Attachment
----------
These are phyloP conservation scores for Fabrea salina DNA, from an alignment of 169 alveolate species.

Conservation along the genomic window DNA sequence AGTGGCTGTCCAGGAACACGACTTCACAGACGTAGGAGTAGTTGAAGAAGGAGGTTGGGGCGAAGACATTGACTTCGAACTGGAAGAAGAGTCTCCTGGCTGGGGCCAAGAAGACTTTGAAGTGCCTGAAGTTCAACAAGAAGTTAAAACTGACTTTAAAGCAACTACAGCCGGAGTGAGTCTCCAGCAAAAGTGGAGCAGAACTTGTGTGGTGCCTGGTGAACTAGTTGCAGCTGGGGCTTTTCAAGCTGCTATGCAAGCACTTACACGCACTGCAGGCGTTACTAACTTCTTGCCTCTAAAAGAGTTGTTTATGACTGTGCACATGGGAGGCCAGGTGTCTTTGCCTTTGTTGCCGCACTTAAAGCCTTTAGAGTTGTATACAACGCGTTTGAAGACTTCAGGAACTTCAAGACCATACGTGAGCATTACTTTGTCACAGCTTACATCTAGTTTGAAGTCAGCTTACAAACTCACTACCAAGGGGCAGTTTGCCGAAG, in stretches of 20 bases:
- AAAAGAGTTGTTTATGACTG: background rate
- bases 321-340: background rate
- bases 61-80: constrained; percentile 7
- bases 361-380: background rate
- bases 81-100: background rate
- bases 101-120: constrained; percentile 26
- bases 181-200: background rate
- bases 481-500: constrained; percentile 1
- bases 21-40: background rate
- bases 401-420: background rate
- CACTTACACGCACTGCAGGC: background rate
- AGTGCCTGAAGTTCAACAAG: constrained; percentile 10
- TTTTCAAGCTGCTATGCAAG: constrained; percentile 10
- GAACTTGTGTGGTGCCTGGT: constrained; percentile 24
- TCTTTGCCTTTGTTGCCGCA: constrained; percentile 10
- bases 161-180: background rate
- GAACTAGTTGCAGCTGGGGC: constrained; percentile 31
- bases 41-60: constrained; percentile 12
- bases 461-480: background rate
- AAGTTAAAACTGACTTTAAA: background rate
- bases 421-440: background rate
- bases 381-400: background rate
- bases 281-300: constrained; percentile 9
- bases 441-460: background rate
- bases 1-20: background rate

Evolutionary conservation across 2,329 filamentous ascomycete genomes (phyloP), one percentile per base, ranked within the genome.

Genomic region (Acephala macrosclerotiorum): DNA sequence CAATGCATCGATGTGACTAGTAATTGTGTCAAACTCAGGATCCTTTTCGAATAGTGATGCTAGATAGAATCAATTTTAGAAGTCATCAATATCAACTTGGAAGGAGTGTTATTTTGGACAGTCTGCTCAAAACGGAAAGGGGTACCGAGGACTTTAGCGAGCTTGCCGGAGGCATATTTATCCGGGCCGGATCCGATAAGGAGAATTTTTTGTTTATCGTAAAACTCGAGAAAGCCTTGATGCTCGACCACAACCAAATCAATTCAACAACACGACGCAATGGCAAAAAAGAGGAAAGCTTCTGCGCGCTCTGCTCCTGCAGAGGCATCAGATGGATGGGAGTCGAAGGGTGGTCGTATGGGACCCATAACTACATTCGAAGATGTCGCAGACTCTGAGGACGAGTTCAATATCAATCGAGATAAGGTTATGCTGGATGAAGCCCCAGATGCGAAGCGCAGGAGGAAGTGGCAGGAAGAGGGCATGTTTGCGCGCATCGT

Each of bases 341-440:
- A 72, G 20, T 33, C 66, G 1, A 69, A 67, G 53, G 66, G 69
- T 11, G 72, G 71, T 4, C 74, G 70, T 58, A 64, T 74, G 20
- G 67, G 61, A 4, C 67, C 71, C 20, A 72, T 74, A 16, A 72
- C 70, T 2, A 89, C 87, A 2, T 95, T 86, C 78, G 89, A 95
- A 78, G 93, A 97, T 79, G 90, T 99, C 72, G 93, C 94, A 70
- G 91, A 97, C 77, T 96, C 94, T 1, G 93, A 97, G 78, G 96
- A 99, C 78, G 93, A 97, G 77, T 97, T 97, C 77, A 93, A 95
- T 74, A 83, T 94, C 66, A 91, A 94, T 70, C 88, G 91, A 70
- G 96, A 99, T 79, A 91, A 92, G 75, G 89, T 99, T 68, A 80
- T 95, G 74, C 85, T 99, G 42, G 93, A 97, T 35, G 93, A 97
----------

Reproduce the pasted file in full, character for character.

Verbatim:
These are phyloP conservation scores for Fabrea salina DNA, from an alignment of 169 alveolate species.

Conservation along the genomic window DNA sequence AGTGGCTGTCCAGGAACACGACTTCACAGACGTAGGAGTAGTTGAAGAAGGAGGTTGGGGCGAAGACATTGACTTCGAACTGGAAGAAGAGTCTCCTGGCTGGGGCCAAGAAGACTTTGAAGTGCCTGAAGTTCAACAAGAAGTTAAAACTGACTTTAAAGCAACTACAGCCGGAGTGAGTCTCCAGCAAAAGTGGAGCAGAACTTGTGTGGTGCCTGGTGAACTAGTTGCAGCTGGGGCTTTTCAAGCTGCTATGCAAGCACTTACACGCACTGCAGGCGTTACTAACTTCTTGCCTCTAAAAGAGTTGTTTATGACTGTGCACATGGGAGGCCAGGTGTCTTTGCCTTTGTTGCCGCACTTAAAGCCTTTAGAGTTGTATACAACGCGTTTGAAGACTTCAGGAACTTCAAGACCATACGTGAGCATTACTTTGTCACAGCTTACATCTAGTTTGAAGTCAGCTTACAAACTCACTACCAAGGGGCAGTTTGCCGAAG, in stretches of 20 bases:
- AAAAGAGTTGTTTATGACTG: background rate
- bases 321-340: background rate
- bases 61-80: constrained; percentile 7
- bases 361-380: background rate
- bases 81-100: background rate
- bases 101-120: constrained; percentile 26
- bases 181-200: background rate
- bases 481-500: constrained; percentile 1
- bases 21-40: background rate
- bases 401-420: background rate
- CACTTACACGCACTGCAGGC: background rate
- AGTGCCTGAAGTTCAACAAG: constrained; percentile 10
- TTTTCAAGCTGCTATGCAAG: constrained; percentile 10
- GAACTTGTGTGGTGCCTGGT: constrained; percentile 24
- TCTTTGCCTTTGTTGCCGCA: constrained; percentile 10
- bases 161-180: background rate
- GAACTAGTTGCAGCTGGGGC: constrained; percentile 31
- bases 41-60: constrained; percentile 12
- bases 461-480: background rate
- AAGTTAAAACTGACTTTAAA: background rate
- bases 421-440: background rate
- bases 381-400: background rate
- bases 281-300: constrained; percentile 9
- bases 441-460: background rate
- bases 1-20: background rate

Evolutionary conservation across 2,329 filamentous ascomycete genomes (phyloP), one percentile per base, ranked within the genome.

Genomic region (Acephala macrosclerotiorum): DNA sequence CAATGCATCGATGTGACTAGTAATTGTGTCAAACTCAGGATCCTTTTCGAATAGTGATGCTAGATAGAATCAATTTTAGAAGTCATCAATATCAACTTGGAAGGAGTGTTATTTTGGACAGTCTGCTCAAAACGGAAAGGGGTACCGAGGACTTTAGCGAGCTTGCCGGAGGCATATTTATCCGGGCCGGATCCGATAAGGAGAATTTTTTGTTTATCGTAAAACTCGAGAAAGCCTTGATGCTCGACCACAACCAAATCAATTCAACAACACGACGCAATGGCAAAAAAGAGGAAAGCTTCTGCGCGCTCTGCTCCTGCAGAGGCATCAGATGGATGGGAGTCGAAGGGTGGTCGTATGGGACCCATAACTACATTCGAAGATGTCGCAGACTCTGAGGACGAGTTCAATATCAATCGAGATAAGGTTATGCTGGATGAAGCCCCAGATGCGAAGCGCAGGAGGAAGTGGCAGGAAGAGGGCATGTTTGCGCGCATCGT

Each of bases 341-440:
- A 72, G 20, T 33, C 66, G 1, A 69, A 67, G 53, G 66, G 69
- T 11, G 72, G 71, T 4, C 74, G 70, T 58, A 64, T 74, G 20
- G 67, G 61, A 4, C 67, C 71, C 20, A 72, T 74, A 16, A 72
- C 70, T 2, A 89, C 87, A 2, T 95, T 86, C 78, G 89, A 95
- A 78, G 93, A 97, T 79, G 90, T 99, C 72, G 93, C 94, A 70
- G 91, A 97, C 77, T 96, C 94, T 1, G 93, A 97, G 78, G 96
- A 99, C 78, G 93, A 97, G 77, T 97, T 97, C 77, A 93, A 95
- T 74, A 83, T 94, C 66, A 91, A 94, T 70, C 88, G 91, A 70
- G 96, A 99, T 79, A 91, A 92, G 75, G 89, T 99, T 68, A 80
- T 95, G 74, C 85, T 99, G 42, G 93, A 97, T 35, G 93, A 97